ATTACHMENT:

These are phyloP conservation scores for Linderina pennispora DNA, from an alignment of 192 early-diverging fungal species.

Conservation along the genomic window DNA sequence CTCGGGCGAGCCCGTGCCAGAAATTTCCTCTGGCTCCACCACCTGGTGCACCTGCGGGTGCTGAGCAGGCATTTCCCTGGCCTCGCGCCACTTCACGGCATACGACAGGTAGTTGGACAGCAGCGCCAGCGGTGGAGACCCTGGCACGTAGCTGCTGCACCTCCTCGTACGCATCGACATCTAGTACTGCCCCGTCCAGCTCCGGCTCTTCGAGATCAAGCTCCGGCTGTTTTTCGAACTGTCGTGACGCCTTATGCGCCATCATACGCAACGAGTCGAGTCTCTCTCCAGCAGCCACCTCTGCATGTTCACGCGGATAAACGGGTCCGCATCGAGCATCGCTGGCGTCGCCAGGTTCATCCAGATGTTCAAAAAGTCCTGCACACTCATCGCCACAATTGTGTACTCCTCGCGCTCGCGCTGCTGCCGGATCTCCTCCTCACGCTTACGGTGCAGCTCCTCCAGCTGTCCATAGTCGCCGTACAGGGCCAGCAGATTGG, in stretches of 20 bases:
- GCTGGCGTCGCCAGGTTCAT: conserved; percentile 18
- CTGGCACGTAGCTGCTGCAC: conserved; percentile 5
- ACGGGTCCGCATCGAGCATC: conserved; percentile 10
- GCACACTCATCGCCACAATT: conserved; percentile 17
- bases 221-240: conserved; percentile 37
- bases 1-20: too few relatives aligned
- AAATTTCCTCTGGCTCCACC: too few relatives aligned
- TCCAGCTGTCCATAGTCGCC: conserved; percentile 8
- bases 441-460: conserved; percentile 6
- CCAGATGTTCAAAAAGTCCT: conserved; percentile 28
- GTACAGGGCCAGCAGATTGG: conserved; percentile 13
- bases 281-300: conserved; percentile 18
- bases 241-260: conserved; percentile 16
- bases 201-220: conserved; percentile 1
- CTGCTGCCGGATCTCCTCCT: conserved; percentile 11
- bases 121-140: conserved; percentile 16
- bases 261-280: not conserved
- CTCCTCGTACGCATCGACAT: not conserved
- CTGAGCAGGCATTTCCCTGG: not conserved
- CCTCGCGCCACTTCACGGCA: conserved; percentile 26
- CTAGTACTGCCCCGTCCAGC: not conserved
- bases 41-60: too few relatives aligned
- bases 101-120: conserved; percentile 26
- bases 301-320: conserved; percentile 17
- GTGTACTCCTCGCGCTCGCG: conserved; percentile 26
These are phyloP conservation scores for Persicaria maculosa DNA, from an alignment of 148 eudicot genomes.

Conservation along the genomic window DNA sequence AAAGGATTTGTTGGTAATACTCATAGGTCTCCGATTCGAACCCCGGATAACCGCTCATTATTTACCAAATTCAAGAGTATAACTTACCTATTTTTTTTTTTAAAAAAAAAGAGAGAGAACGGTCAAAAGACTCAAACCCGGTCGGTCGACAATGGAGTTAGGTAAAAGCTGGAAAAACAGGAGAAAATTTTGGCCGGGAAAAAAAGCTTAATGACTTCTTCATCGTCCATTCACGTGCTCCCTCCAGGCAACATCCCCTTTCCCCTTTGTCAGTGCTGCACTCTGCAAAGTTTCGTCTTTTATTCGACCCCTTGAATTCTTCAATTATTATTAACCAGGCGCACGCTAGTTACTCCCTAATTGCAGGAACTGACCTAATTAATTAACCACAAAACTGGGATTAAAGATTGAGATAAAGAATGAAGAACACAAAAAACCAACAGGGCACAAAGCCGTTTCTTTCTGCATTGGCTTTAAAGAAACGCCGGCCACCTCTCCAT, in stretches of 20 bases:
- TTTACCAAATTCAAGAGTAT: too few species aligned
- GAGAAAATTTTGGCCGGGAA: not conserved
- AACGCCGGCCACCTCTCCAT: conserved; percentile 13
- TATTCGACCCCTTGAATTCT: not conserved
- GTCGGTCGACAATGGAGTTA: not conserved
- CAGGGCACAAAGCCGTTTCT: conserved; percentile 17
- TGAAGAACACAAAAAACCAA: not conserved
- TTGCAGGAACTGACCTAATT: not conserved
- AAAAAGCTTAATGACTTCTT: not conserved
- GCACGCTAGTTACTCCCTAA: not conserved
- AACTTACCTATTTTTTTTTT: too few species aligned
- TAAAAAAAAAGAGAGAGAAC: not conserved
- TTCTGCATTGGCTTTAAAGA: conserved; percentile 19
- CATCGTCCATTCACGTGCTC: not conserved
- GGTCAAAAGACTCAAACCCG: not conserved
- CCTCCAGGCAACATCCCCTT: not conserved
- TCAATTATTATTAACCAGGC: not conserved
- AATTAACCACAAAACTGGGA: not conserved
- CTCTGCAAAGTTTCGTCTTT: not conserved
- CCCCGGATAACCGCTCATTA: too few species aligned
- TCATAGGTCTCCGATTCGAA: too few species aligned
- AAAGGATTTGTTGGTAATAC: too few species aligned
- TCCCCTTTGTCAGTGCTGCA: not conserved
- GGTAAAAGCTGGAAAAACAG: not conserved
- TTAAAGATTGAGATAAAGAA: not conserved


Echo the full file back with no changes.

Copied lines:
These are phyloP conservation scores for Linderina pennispora DNA, from an alignment of 192 early-diverging fungal species.

Conservation along the genomic window DNA sequence CTCGGGCGAGCCCGTGCCAGAAATTTCCTCTGGCTCCACCACCTGGTGCACCTGCGGGTGCTGAGCAGGCATTTCCCTGGCCTCGCGCCACTTCACGGCATACGACAGGTAGTTGGACAGCAGCGCCAGCGGTGGAGACCCTGGCACGTAGCTGCTGCACCTCCTCGTACGCATCGACATCTAGTACTGCCCCGTCCAGCTCCGGCTCTTCGAGATCAAGCTCCGGCTGTTTTTCGAACTGTCGTGACGCCTTATGCGCCATCATACGCAACGAGTCGAGTCTCTCTCCAGCAGCCACCTCTGCATGTTCACGCGGATAAACGGGTCCGCATCGAGCATCGCTGGCGTCGCCAGGTTCATCCAGATGTTCAAAAAGTCCTGCACACTCATCGCCACAATTGTGTACTCCTCGCGCTCGCGCTGCTGCCGGATCTCCTCCTCACGCTTACGGTGCAGCTCCTCCAGCTGTCCATAGTCGCCGTACAGGGCCAGCAGATTGG, in stretches of 20 bases:
- GCTGGCGTCGCCAGGTTCAT: conserved; percentile 18
- CTGGCACGTAGCTGCTGCAC: conserved; percentile 5
- ACGGGTCCGCATCGAGCATC: conserved; percentile 10
- GCACACTCATCGCCACAATT: conserved; percentile 17
- bases 221-240: conserved; percentile 37
- bases 1-20: too few relatives aligned
- AAATTTCCTCTGGCTCCACC: too few relatives aligned
- TCCAGCTGTCCATAGTCGCC: conserved; percentile 8
- bases 441-460: conserved; percentile 6
- CCAGATGTTCAAAAAGTCCT: conserved; percentile 28
- GTACAGGGCCAGCAGATTGG: conserved; percentile 13
- bases 281-300: conserved; percentile 18
- bases 241-260: conserved; percentile 16
- bases 201-220: conserved; percentile 1
- CTGCTGCCGGATCTCCTCCT: conserved; percentile 11
- bases 121-140: conserved; percentile 16
- bases 261-280: not conserved
- CTCCTCGTACGCATCGACAT: not conserved
- CTGAGCAGGCATTTCCCTGG: not conserved
- CCTCGCGCCACTTCACGGCA: conserved; percentile 26
- CTAGTACTGCCCCGTCCAGC: not conserved
- bases 41-60: too few relatives aligned
- bases 101-120: conserved; percentile 26
- bases 301-320: conserved; percentile 17
- GTGTACTCCTCGCGCTCGCG: conserved; percentile 26
These are phyloP conservation scores for Persicaria maculosa DNA, from an alignment of 148 eudicot genomes.

Conservation along the genomic window DNA sequence AAAGGATTTGTTGGTAATACTCATAGGTCTCCGATTCGAACCCCGGATAACCGCTCATTATTTACCAAATTCAAGAGTATAACTTACCTATTTTTTTTTTTAAAAAAAAAGAGAGAGAACGGTCAAAAGACTCAAACCCGGTCGGTCGACAATGGAGTTAGGTAAAAGCTGGAAAAACAGGAGAAAATTTTGGCCGGGAAAAAAAGCTTAATGACTTCTTCATCGTCCATTCACGTGCTCCCTCCAGGCAACATCCCCTTTCCCCTTTGTCAGTGCTGCACTCTGCAAAGTTTCGTCTTTTATTCGACCCCTTGAATTCTTCAATTATTATTAACCAGGCGCACGCTAGTTACTCCCTAATTGCAGGAACTGACCTAATTAATTAACCACAAAACTGGGATTAAAGATTGAGATAAAGAATGAAGAACACAAAAAACCAACAGGGCACAAAGCCGTTTCTTTCTGCATTGGCTTTAAAGAAACGCCGGCCACCTCTCCAT, in stretches of 20 bases:
- TTTACCAAATTCAAGAGTAT: too few species aligned
- GAGAAAATTTTGGCCGGGAA: not conserved
- AACGCCGGCCACCTCTCCAT: conserved; percentile 13
- TATTCGACCCCTTGAATTCT: not conserved
- GTCGGTCGACAATGGAGTTA: not conserved
- CAGGGCACAAAGCCGTTTCT: conserved; percentile 17
- TGAAGAACACAAAAAACCAA: not conserved
- TTGCAGGAACTGACCTAATT: not conserved
- AAAAAGCTTAATGACTTCTT: not conserved
- GCACGCTAGTTACTCCCTAA: not conserved
- AACTTACCTATTTTTTTTTT: too few species aligned
- TAAAAAAAAAGAGAGAGAAC: not conserved
- TTCTGCATTGGCTTTAAAGA: conserved; percentile 19
- CATCGTCCATTCACGTGCTC: not conserved
- GGTCAAAAGACTCAAACCCG: not conserved
- CCTCCAGGCAACATCCCCTT: not conserved
- TCAATTATTATTAACCAGGC: not conserved
- AATTAACCACAAAACTGGGA: not conserved
- CTCTGCAAAGTTTCGTCTTT: not conserved
- CCCCGGATAACCGCTCATTA: too few species aligned
- TCATAGGTCTCCGATTCGAA: too few species aligned
- AAAGGATTTGTTGGTAATAC: too few species aligned
- TCCCCTTTGTCAGTGCTGCA: not conserved
- GGTAAAAGCTGGAAAAACAG: not conserved
- TTAAAGATTGAGATAAAGAA: not conserved